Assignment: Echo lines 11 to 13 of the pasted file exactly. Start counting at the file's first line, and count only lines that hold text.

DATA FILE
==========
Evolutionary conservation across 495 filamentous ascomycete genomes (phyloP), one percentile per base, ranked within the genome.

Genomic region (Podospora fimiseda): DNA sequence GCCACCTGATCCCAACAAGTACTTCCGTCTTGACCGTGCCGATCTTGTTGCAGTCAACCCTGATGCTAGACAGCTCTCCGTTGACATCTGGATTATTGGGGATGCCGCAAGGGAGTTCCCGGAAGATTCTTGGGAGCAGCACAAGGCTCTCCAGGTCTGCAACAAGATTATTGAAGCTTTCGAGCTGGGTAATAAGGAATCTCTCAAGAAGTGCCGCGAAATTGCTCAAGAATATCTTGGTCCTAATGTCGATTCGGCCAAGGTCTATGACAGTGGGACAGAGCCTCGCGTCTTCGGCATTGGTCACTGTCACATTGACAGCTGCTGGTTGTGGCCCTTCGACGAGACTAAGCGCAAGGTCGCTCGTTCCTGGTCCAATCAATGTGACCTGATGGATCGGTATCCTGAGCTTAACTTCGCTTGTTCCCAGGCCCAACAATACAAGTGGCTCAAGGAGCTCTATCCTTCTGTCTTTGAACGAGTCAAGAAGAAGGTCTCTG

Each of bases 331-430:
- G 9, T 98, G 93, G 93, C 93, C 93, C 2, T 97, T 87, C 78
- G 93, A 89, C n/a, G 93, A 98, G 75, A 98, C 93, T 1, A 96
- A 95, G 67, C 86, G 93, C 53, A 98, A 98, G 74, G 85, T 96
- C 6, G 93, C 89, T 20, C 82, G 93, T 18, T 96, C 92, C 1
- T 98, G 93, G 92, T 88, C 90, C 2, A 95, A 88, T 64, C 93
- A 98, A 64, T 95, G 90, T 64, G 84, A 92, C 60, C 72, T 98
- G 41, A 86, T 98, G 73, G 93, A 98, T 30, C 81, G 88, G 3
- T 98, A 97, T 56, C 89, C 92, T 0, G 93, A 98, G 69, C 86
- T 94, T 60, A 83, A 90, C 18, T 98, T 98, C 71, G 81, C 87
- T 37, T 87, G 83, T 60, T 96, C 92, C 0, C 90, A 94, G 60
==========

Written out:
- T 98, A 97, T 56, C 89, C 92, T 0, G 93, A 98, G 69, C 86
- T 94, T 60, A 83, A 90, C 18, T 98, T 98, C 71, G 81, C 87
- T 37, T 87, G 83, T 60, T 96, C 92, C 0, C 90, A 94, G 60